5. Healthcare was the first step with all the other services built around getting the individual stable including their behavioral health. The largest public health system in America is the VA healthcare. It is notoriously slow and full of huge paperwork backlogs. I have not seen this in Cleveland and from what I hear, the veterans are pretty happy with the healthcare they get locally. We all need healthcare at some point, and the VA uses this universal service as the gateway to the rest of the network.
6. There is no wrong answer to the veteran struggling with housing. They do not force them to fit their problems or disability into one path off the streets. They do not say that they can only help after the veteran has been homeless for one year's time or reserve certain programs for veterans who have been homeless for a long time with a disability. They are not pitting one veteran's group against another for limited resources. I do have to say that one problem with the VA is that members of the national guard do not get the same treatment as the five branches of the US military. This seems unfair since we dramatically changed our use of the National Guard during the previous administration. We used them in an active combat zone, but did not upgrade the benefits they receive after their retirement. This is something we need to address in Congress.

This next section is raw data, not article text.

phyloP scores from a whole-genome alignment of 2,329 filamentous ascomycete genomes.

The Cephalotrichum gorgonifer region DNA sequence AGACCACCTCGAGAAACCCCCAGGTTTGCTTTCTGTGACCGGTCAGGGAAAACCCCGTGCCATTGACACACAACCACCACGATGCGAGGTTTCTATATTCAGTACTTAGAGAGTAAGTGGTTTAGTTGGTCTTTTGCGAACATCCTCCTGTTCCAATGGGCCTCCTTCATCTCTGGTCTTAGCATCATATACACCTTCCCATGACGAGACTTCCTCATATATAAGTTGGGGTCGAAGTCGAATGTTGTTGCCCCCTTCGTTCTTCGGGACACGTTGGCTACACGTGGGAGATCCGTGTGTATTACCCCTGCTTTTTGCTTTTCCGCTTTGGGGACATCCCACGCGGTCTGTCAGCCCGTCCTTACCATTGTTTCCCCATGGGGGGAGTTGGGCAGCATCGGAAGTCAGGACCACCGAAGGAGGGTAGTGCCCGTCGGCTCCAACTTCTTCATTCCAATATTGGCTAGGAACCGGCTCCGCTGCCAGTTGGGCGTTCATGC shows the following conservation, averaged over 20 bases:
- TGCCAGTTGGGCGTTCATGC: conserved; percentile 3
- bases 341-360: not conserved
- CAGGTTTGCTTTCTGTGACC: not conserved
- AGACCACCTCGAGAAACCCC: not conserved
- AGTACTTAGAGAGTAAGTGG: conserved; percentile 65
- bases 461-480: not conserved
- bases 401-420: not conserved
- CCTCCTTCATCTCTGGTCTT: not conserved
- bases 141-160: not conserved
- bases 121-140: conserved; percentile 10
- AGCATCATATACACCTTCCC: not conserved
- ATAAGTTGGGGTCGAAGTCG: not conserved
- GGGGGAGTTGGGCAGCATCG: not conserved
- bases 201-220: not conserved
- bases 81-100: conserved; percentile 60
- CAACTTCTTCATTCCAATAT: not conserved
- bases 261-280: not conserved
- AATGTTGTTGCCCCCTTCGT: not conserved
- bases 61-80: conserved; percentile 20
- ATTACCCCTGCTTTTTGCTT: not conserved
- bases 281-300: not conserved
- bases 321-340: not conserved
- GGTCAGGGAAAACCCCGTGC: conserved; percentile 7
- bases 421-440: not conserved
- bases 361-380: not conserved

7. They have combined income with their housing assistance. So, they work with people on getting them veteran's benefits, social security disability, or income from a job. Their case workers realize that housing is critical, but paying for that housing is just as critical. They have always worked on getting the veteran the benefits that they deserve. There is nothing comparable in the rest of the homeless system, but we do not work on jobs and disability help like the VA case workers. They have also had veteran's industries linked to housing programs for those engaged in job activities having a place to live while they build up a work record. The system is much more developed and robust for veterans than is available in the traditional shelters.